Three Reasons to Integrate Gamification into Customer Care

Chances are you’ve at least heard of the word “gamification,” but what does it actually mean and how can it be applied to your customer care strategy?

Simply put, gamification is the process of applying game design, mechanics, and thinking to non-game activities with the hope that it will motivate customers, boost participation and increase engagement.

Many of today’s companies are using gamification to better engage customers and boost sales. Take Nike for example. The athletic company has experienced success with its Nike+ products, which prompts users to log fitness data to win points.

SAP is another great example of a company enjoying the benefits of gamification. The enterprise software company ranks the top contributors to its SAP Community Network. Users get points when they contribute to forums or when their content is liked.

For companies that want to improve their quality of customer care in a non-conventional way, gamificiation is the perfect solution. Not only does it help turn mundane tasks into exciting experiences, but it also helps to change behaviors, develop skills and motivate employees.

Below are three reasons why you should consider integrating gamification into your customer care strategy:

  • Improves efficiencies: Improving productivity is a top priority for many businesses. By creating an environment of healthy competition, employees will often push themselves a little further than they might otherwise.
  • Boosts work satisfaction: Your Communicators are your most important asset. When they are happy, your customers and bottom line are happy too. Implementing gamification helps employees become more engaged in activities that they might have found tedious or less-enjoyable in the past.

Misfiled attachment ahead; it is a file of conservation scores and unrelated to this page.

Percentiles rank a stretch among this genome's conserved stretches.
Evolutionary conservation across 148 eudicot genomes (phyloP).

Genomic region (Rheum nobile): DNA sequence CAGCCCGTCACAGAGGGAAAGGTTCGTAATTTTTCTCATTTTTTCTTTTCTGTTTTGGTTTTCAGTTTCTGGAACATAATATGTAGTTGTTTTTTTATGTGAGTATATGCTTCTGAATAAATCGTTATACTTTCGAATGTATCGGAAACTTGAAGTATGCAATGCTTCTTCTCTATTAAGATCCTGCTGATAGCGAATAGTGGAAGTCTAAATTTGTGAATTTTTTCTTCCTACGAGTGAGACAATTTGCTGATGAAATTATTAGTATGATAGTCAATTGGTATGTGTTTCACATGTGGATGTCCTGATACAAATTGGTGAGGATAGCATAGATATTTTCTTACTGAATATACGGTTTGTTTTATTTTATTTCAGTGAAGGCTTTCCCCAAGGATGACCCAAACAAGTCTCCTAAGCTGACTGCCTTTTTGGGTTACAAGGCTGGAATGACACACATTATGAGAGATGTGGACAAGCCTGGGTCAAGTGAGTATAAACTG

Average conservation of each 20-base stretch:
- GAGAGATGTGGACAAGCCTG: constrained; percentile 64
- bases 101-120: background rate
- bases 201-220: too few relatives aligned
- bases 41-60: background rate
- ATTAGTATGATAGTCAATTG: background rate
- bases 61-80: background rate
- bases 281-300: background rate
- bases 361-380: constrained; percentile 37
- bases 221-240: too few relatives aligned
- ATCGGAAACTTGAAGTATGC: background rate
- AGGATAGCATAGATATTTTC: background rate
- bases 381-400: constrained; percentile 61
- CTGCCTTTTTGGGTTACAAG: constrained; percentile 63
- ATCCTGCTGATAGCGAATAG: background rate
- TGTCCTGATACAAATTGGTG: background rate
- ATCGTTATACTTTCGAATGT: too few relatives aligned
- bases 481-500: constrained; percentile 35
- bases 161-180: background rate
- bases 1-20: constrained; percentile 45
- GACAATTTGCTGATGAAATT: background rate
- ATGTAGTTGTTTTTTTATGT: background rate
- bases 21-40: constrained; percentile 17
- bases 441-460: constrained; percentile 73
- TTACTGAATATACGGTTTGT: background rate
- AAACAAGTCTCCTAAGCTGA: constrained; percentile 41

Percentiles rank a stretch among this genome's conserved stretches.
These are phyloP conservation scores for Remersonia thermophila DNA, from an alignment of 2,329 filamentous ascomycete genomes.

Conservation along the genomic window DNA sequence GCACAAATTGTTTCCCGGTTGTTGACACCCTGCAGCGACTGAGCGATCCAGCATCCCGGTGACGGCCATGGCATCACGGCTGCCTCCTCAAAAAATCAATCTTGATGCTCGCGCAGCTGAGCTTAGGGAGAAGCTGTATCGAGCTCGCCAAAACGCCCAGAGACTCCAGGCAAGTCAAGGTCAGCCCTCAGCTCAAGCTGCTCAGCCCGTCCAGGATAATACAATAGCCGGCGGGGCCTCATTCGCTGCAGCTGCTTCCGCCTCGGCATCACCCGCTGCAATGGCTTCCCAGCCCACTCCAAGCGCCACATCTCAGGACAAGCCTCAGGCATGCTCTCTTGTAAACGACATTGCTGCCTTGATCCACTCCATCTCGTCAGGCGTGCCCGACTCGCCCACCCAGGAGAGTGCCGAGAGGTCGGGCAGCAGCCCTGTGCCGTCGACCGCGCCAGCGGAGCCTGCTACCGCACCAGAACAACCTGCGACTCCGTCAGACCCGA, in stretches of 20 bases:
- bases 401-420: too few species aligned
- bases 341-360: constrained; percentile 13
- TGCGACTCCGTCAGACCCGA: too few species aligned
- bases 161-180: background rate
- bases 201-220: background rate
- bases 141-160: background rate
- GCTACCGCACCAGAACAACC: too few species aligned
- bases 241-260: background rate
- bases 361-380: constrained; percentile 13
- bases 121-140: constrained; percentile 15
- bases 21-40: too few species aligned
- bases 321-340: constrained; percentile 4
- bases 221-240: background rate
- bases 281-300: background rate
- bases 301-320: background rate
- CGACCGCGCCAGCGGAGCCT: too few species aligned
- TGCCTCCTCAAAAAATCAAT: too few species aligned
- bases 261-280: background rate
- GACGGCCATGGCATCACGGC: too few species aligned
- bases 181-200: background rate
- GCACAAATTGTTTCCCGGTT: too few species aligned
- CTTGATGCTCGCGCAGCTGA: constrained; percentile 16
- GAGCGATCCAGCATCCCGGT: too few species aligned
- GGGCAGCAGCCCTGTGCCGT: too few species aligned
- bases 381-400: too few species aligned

• Motivates employees: It can be difficult to motivate employees at times. After all, fielding dozens of calls day-in and day-out can be exhausting. Gamification engages Communicators on an emotional level and motivates them to achieve their goals.

If you’re interested to learn more about gamification in the customer care space, read my recently published article featured in CUSTOMER magazine .

Steve Brubaker began his career at InfoCision in 1985. In his current role as Chief of Staff and as a member of the Executive Team, he is responsible for HR, internal and external communications, and manages the company’s legal and compliance departments. Brubaker is a member of a number of professional organizations, including the DMA, SOCAP, and PACE. He also donates his time to serve on several university boards, including the Executive Advisory Board for The Taylor Institute for Direct Marketing at The University of Akron and The University of Akron Foundation Board. He is a frequent speaker for national events and has also been honored with a number of awards and recognitions for his contributions to the call center industry.

 

What Makes Your Employees Engaged and Satisfied?

Over the past few weeks, Cleveland has been abuzz with talk about LeBron James and the future of the Cavaliers. James recently made headlines when he declined his player option and became a free agent before signing a new two-year deal that also contains an option for 2016.

Why was this announcement significant? James essentially told the Cavaliers that he’s happy to finish his career in Cleveland but that the organization needs to hold up its end of the bargain by giving him the resources he needs to win (like a strong supporting cast). It’s safe to say James will likely undergo the same process of re-evaluating his situation next year as well.

As the Cavaliers are learning, it’s not enough to simply attract top talent to your organization. You have to keep employees satisfied, too, if you want to avoid the high costs of employee turnover. Aside from monetary cost, high employee turnover is also terrible for morale and employees may share damaging reviews on social media or company review websites.